(248) 281-2020 |
Contact Us

26200 Lahser Road, Suite 300
Southfield, Michigan 48033-7157

 

PVM Blog

“Serving Seniors & Communities” is Presbyterian Villages of Michigan’s tagline and our commitment. It’s our goal to be a first-line provider of resources, including information. Aging should be an adventure, not a scary trip!

In the PVM Blog, the experts at PVM will regularly publish articles and information. Topics may range from smart ways to age in place in your long-time home, to tips on how to shop for a senior community. We will have articles on transportation, wellness, nutrition, technology, activities, outlook-on-life, and more.

In last month’s column I shared that due to some minor repair work I spent a little over a week without a car, yet still had things to do and places to be. Heeding the advice of my daughter’s boyfriend, I decided to look for apps I could download onto my smartphone that would help address this dilemma.

Recently I experienced good karma in a way which affirms my belief in caring about others. My grandma was right when she used to say: "What goes around comes around." I have witnessed this phenomena in many ways over the years. In my recent experience I was attending an annual meeting with an organization still somewhat new to me; and more than several attendees reached out to me in an intentional manner to include me and make me feel welcome. I am usually that person that notices when a fellow human being needs to be welcomed so this was a gratifying experience for me.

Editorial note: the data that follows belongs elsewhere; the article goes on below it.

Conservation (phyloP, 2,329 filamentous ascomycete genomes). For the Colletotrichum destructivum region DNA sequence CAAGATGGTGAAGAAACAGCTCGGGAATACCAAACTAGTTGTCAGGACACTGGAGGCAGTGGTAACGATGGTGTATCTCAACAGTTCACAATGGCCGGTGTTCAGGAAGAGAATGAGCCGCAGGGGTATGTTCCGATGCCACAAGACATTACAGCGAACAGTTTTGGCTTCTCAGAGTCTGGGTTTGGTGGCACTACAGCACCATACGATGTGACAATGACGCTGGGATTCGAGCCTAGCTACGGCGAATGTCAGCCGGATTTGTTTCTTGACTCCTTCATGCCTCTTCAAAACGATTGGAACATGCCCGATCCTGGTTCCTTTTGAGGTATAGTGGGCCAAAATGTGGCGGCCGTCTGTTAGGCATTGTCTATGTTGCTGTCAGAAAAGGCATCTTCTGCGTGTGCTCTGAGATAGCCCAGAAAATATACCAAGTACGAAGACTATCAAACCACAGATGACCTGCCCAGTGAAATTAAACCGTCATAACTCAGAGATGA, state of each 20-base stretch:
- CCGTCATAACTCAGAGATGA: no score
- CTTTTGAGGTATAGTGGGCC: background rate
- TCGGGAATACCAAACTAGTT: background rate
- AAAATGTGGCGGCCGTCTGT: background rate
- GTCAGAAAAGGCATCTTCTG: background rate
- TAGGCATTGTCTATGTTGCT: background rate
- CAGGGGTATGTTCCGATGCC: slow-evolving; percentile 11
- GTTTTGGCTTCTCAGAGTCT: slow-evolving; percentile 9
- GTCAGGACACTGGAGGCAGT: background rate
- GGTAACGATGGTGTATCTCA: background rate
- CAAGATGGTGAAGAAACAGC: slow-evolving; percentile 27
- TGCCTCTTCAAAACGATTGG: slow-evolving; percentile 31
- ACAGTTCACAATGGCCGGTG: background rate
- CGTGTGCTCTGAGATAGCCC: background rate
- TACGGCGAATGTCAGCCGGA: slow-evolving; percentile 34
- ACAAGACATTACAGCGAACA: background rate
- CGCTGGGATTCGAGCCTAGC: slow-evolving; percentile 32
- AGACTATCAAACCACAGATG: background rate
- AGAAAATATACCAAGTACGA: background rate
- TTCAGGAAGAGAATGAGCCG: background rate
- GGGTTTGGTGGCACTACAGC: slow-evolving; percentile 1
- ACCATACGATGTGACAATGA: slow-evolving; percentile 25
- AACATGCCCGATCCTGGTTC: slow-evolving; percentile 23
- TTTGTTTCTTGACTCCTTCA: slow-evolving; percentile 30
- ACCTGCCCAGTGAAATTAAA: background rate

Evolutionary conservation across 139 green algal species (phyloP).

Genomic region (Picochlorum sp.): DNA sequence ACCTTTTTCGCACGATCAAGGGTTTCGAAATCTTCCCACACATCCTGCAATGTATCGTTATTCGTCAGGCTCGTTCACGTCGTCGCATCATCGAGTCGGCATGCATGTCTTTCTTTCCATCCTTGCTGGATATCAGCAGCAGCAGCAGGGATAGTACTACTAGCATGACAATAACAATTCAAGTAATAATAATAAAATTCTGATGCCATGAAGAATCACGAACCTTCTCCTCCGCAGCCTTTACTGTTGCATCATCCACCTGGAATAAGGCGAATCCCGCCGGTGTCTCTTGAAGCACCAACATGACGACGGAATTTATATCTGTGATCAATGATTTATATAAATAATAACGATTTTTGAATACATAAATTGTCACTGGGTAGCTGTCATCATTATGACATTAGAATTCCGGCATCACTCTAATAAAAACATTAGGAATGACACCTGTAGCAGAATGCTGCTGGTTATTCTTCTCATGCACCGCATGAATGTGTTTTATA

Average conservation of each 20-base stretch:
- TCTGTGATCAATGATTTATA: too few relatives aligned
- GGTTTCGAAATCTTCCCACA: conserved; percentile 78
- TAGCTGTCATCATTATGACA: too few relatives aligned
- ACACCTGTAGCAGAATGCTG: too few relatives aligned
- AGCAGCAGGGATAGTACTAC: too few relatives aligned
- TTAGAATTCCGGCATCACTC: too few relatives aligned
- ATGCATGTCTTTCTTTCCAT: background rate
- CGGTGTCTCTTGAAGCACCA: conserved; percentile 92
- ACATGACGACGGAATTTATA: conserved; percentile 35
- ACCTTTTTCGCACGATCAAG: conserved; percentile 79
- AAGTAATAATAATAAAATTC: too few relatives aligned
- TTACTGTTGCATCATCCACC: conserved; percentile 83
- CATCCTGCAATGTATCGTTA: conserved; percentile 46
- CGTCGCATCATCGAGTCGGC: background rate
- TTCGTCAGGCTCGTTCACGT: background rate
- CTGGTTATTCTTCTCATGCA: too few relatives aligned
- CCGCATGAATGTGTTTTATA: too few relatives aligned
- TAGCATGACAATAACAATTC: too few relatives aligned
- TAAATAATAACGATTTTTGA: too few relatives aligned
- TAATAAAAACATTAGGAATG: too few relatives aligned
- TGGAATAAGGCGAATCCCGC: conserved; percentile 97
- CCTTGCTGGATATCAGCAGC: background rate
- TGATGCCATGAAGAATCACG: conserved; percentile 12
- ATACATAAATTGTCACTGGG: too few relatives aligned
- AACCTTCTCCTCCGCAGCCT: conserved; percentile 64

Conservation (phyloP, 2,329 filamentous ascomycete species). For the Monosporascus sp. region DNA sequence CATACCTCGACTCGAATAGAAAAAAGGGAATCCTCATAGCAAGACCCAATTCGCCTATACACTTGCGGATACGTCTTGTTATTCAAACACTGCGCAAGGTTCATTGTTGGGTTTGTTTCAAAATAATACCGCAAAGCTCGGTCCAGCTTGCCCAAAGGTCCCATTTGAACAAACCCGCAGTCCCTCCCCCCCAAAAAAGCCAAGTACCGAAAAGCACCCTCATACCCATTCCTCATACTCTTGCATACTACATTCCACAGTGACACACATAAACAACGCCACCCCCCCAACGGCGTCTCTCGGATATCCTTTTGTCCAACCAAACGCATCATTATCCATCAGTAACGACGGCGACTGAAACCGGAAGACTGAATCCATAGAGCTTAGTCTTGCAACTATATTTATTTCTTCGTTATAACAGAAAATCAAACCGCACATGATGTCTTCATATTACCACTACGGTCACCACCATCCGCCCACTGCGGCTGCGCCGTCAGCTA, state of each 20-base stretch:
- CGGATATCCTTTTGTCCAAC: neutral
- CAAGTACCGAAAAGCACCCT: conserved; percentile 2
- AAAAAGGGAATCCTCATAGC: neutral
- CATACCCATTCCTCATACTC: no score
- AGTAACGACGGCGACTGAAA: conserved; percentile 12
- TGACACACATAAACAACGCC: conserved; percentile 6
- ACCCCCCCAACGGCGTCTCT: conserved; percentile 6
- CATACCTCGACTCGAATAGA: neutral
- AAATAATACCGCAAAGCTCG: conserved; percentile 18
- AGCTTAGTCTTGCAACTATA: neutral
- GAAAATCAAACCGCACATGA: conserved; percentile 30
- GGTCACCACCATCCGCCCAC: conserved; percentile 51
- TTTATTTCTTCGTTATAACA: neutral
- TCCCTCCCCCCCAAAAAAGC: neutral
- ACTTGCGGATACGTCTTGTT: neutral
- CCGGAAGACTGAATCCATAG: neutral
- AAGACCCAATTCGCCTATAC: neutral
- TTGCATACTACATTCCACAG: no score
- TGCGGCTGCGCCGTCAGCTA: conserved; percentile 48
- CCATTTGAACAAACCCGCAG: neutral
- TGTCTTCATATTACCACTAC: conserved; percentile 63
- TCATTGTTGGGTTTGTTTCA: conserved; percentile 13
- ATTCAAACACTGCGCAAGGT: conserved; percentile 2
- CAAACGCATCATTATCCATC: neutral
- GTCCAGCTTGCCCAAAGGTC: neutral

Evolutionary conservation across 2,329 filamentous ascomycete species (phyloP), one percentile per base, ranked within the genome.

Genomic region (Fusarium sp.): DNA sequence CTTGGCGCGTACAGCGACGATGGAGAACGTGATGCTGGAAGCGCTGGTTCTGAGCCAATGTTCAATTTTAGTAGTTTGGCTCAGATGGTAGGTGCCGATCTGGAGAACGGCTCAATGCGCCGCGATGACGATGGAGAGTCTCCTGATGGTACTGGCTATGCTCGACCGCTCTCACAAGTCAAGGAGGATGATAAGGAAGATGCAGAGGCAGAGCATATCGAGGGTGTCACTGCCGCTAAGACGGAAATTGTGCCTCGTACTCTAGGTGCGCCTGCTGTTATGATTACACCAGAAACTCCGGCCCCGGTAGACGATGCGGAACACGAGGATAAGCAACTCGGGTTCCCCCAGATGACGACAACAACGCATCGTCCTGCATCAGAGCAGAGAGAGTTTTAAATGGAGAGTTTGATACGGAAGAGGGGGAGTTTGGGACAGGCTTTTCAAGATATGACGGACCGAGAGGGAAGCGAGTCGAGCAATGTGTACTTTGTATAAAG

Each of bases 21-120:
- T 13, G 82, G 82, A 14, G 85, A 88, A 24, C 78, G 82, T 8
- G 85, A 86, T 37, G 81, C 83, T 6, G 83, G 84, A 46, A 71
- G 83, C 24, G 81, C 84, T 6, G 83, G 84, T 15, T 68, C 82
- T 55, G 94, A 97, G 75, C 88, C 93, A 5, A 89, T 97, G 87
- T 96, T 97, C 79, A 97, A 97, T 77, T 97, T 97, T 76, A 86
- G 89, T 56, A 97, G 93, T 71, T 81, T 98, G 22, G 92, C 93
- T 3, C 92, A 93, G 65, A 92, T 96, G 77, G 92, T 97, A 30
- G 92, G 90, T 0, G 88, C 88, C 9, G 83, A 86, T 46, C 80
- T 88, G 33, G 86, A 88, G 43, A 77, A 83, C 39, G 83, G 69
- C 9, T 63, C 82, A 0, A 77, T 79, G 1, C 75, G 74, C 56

A few weeks ago I experienced - temporarily – what many of us will perhaps one day experience permanently: life without a car. Some of you may already be in that situation. I still had to go to work. I still had meetings to attend. I still had errands to run but I had no car. It was in the shop for some minor repairs that of course took longer to fix than I was originally told so when all was said and done, I was without a car for a little over a week.

Providing care for an aging family member is becoming the new normal. Approximately 10 million adult children over the age of 50 (that’s roughly a quarter of all Baby Boomers!), according to research conducted by Metlife, have taken on the role of caregiver for their aging parents.

Over the years our Girl Scout and Boy Scout leaders as well as teachers and parents have told us to BE PREPARED. This advice takes on new meaning when we prepare others for the inevitable time when we will pass away and leave the responsibility of handling our affairs over to our loved ones. When we go not prepare we can inadvertently cause much consternation and difficulty for those left behind.